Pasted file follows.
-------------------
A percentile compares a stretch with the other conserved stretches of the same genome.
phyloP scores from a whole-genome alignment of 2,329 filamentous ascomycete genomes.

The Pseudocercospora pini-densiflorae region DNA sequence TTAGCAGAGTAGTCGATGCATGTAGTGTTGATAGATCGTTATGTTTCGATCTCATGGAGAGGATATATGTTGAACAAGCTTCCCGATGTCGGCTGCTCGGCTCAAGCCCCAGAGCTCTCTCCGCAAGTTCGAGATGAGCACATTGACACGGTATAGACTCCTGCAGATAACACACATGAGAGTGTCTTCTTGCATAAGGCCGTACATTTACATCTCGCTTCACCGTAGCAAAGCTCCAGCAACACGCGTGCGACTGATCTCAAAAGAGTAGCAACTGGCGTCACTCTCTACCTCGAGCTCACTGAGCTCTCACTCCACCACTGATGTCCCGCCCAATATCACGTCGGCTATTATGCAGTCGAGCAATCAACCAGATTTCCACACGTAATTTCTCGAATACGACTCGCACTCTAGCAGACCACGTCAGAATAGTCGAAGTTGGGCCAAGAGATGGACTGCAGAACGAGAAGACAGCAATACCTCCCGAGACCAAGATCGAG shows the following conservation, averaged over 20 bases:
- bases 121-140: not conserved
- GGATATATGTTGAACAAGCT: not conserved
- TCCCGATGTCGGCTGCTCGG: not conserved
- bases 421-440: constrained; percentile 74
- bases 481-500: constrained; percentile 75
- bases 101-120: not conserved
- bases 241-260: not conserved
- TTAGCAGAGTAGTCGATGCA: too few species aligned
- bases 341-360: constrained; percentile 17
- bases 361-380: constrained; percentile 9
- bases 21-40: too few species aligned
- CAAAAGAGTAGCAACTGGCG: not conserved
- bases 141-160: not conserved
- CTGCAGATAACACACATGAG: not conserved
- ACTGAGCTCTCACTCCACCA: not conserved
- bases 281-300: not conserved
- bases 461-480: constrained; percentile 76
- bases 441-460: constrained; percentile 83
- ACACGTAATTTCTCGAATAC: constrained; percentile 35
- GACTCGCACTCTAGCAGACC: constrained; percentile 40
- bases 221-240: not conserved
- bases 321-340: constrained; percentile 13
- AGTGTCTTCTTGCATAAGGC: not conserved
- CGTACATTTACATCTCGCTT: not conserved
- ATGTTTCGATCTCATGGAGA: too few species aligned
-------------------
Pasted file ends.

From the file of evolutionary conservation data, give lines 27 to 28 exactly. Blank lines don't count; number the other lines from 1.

- CGTACATTTACATCTCGCTT: not conserved
- ATGTTTCGATCTCATGGAGA: too few species aligned